President of the state committee J P Gavit, MLA, then placed the 16-page draft report before the conference. The report placed the problems faced by adivasis in Maharashtra. As per the 2011 census, the adivasi population in Maharashtra is one crore five lakhs. That comes to 9.4 percent of the total population of the state. Of the total adivasi population in the country, 10.17 percent lives in Maharashtra. There are as many as 47 tribes in the state.

The report pinpoints the myriad problems that tribals face, linking them to government policies. They relate to forest land,  irrigation, displacement, employment, minimum wages, migration, food security, severe malnutrition leading to deaths of children, dearth of public health facilities, backlog in jobs, bogus caste certificates, lack of access to education, miserable plight of tribal hostels and hostel-schools and massive under-development of all tribal areas. The report sets out eight tasks.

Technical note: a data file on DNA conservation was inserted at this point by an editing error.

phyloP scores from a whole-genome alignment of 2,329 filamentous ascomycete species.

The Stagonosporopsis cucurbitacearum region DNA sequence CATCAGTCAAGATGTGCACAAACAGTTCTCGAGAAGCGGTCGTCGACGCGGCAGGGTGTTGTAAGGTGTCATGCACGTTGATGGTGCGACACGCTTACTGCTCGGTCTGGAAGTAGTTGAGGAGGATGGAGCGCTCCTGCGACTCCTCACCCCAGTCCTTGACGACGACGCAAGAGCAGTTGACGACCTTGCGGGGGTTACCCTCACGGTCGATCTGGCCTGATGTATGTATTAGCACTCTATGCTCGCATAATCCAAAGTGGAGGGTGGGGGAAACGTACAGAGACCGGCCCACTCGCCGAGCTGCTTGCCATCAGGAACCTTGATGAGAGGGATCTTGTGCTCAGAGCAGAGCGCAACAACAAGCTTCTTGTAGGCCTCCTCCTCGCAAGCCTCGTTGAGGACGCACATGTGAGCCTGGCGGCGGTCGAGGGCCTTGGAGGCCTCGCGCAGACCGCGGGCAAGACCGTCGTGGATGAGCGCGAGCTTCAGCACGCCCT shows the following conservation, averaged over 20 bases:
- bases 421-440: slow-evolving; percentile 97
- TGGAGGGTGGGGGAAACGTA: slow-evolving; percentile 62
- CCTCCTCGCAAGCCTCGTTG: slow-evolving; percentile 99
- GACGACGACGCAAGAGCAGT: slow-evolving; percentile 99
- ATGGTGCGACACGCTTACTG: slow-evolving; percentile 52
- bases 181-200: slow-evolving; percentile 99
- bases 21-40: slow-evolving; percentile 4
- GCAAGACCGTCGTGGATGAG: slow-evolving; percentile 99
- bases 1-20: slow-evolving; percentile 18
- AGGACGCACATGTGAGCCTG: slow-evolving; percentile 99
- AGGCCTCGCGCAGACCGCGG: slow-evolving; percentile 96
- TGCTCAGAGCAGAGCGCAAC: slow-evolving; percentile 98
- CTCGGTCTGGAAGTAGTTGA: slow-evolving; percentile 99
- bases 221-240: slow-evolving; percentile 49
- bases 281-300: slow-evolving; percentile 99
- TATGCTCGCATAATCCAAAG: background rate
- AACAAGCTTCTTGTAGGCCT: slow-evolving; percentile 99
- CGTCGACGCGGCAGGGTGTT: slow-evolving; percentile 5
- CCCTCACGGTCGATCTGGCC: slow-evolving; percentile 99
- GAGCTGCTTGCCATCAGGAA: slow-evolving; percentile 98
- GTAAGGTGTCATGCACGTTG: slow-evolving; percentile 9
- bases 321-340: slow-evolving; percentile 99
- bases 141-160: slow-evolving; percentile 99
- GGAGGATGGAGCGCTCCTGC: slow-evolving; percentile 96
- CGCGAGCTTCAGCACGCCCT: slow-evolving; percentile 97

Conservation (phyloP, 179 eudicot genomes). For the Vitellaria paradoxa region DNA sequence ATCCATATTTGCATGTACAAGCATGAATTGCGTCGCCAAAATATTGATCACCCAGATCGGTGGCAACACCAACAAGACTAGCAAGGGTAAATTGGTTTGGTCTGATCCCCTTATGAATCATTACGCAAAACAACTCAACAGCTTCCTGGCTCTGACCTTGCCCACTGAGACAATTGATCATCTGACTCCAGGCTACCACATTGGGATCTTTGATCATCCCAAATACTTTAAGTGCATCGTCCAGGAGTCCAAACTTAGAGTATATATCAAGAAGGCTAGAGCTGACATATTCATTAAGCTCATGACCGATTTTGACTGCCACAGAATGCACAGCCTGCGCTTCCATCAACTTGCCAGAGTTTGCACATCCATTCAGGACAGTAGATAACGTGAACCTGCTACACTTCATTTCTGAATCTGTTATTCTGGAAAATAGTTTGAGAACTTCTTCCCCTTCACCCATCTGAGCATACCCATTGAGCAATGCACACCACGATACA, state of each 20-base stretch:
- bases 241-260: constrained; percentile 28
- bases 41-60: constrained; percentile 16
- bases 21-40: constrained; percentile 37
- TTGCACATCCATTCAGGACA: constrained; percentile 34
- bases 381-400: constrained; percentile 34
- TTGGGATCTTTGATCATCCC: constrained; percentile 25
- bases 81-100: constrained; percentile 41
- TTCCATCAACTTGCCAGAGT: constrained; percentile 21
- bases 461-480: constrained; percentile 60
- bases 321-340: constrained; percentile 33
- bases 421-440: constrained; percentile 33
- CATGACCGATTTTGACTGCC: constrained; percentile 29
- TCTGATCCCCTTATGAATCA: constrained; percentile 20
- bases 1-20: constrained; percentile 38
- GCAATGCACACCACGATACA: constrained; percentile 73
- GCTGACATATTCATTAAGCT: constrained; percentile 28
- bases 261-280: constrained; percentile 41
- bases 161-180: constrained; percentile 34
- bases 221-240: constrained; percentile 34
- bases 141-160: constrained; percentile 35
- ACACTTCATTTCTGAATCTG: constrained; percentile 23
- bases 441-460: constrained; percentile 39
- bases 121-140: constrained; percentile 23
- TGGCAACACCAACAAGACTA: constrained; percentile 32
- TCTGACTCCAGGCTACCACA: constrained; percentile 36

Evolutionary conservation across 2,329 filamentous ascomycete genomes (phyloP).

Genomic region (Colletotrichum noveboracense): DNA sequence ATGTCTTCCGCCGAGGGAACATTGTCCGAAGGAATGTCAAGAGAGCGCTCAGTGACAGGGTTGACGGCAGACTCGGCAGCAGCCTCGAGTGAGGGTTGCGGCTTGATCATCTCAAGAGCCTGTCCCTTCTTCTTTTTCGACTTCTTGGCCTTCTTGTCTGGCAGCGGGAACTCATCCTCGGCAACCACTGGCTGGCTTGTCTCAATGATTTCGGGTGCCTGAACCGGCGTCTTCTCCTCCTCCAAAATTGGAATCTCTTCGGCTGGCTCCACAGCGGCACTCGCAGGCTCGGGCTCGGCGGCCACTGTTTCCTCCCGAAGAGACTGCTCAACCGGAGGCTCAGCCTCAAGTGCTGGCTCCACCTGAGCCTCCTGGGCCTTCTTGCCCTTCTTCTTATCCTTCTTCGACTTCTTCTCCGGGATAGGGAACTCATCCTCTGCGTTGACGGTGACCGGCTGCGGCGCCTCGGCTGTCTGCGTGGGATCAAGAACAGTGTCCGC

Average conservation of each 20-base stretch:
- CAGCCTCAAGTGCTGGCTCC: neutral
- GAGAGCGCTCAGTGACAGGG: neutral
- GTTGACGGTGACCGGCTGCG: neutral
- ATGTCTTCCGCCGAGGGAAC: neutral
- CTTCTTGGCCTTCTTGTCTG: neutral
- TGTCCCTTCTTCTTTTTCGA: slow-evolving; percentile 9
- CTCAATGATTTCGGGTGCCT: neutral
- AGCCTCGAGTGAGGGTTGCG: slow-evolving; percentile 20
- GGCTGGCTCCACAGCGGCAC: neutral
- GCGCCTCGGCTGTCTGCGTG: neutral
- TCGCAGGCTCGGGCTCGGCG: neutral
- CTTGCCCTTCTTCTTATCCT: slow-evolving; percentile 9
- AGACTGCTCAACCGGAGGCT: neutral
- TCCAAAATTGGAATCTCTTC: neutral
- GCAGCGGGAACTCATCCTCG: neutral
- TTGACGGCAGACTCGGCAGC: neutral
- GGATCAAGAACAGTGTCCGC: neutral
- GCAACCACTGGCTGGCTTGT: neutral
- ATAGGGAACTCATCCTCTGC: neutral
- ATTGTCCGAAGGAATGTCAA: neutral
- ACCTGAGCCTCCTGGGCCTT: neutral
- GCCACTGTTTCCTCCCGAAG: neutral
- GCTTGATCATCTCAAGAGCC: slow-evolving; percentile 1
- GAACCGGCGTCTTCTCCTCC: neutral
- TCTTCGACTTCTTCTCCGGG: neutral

In the rich discussion that followed, 20 delegates took part. They recounted the various problems faced by adivasis and the inspiring accounts of the struggles that they had waged. They focused on the need to intensify the struggles for land rights. They stressed the adverse impact of the infiltration of RSS ideology on tribal culture. Issues of tribal women and increasing atrocities were highlighted. The importance of holding political classes for AARM activists was reiterated by most of the delegates. They gave several suggestions for consolidating work in old areas and expanding work to new areas. After the reply by Barkya Mangat, the report was unanimously adopted.


The conference unanimously elected a 35-member state committee, which also included representatives from all mass organisations. It re-elected J P Gavit, MLA and former AIKS state president as state president and elected Sunil Dhanwa, currently DYFI state president as state convenor. The conference also elected 23 delegates to the all India conference of the AARM to be held at Vishakhapatnam on June 20-22, 2017.